Digital Access

Digital Access
Access saukvalley.com from all your digital devices and receive breaking news and updates from around the area.

Home Delivery

Home Delivery
Local news, prep sports, Chicago sports, local and regional entertainment, business, home and lifestyle, food, classified and more! News you use every day! Daily, Daily including the e-Edition or e-Edition only.

Text Alerts

Text Alerts
Choose your news! Select the text alerts you want to receive: breaking news, prep sports scores, school closings, weather, and more. Text alerts are a free service from SaukValley.com, but text rates may apply.

Email Newsletters

Email Newsletters
We'll deliver news & updates to your inbox. Sign up for free e-newsletters today.
State

Quinn says he's still focused on his day job

CHICAGO (AP) — Even after his top 2014 Democratic challenger leveled parting stings, Gov. Pat Quinn largely ignored the criticism Wednesday, saying he's ready to keep doing his job.

Quinn made his first public appearance since former White House chief of staff Bill Daley abruptly quit the governor's race. In stepping aside this week Daley said he had a change of heart, but could still beat Quinn, who'd probably lose to a Republican.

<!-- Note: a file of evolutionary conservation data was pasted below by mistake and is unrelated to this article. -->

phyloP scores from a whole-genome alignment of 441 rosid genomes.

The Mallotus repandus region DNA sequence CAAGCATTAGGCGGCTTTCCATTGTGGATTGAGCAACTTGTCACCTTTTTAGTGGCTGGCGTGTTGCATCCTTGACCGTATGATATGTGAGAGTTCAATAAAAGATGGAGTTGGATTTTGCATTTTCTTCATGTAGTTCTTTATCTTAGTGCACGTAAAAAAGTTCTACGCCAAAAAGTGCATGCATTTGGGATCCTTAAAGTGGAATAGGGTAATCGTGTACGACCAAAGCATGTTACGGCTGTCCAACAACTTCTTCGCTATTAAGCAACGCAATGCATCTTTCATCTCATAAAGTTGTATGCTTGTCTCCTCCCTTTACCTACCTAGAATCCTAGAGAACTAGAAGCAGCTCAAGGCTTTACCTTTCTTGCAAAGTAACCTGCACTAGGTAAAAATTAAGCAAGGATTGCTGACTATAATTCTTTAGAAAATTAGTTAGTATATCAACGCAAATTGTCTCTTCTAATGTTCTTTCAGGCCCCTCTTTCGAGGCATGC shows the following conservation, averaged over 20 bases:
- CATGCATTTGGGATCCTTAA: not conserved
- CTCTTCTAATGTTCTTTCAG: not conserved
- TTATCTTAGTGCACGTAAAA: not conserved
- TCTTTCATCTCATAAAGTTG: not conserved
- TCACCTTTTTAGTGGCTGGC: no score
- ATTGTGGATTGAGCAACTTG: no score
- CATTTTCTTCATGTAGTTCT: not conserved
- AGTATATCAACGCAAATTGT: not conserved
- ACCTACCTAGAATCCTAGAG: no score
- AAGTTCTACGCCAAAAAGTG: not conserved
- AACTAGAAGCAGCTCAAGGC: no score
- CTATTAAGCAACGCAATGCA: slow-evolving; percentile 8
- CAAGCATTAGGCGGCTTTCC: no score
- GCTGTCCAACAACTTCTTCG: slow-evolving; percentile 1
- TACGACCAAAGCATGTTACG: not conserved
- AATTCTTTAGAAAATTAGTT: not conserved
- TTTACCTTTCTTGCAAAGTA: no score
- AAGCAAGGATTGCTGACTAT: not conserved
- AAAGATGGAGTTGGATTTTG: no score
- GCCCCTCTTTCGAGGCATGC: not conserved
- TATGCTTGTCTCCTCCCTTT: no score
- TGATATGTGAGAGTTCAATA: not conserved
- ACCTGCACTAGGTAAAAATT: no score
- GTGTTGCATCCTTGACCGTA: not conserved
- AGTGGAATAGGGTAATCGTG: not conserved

The tenor of the campaigns was heating up with Quinn recently referring to Daley as a "millionaire banker" and Daley taking jabs at Quinn's leadership.

But that wasn't evident Wednesday as Quinn largely circumvented mentioning Daley or directly addressing his decision. Instead, Quinn focused on his themes of being a man of the people and vaguely suggesting how he'd contrast with Daley.

"It's important to work hard for the common good ... and fighting hard for everyday for people who don't have lobbyists and political action committees," he told reporters before an unrelated event. "That's what a governor does."

Quinn faces lesser-known Democratic candidate Tio Hardiman, the former head of Chicago anti-violence group CeaseFire. But Quinn said Wednesday he wants the party's official nod. Quinn planned to attend a weekend slating discussion with the state party officials.

He said with four Republicans running it'll be a "stern contest."

Businessman Bruce Rauner, Illinois Treasurer Dan Rutherford and state Sens. Bill Brady and Kirk Dillard are seeking the GOP nomination.

___

Follow Sophia Tareen at http://twitter.com/sophiatareen.

Loading more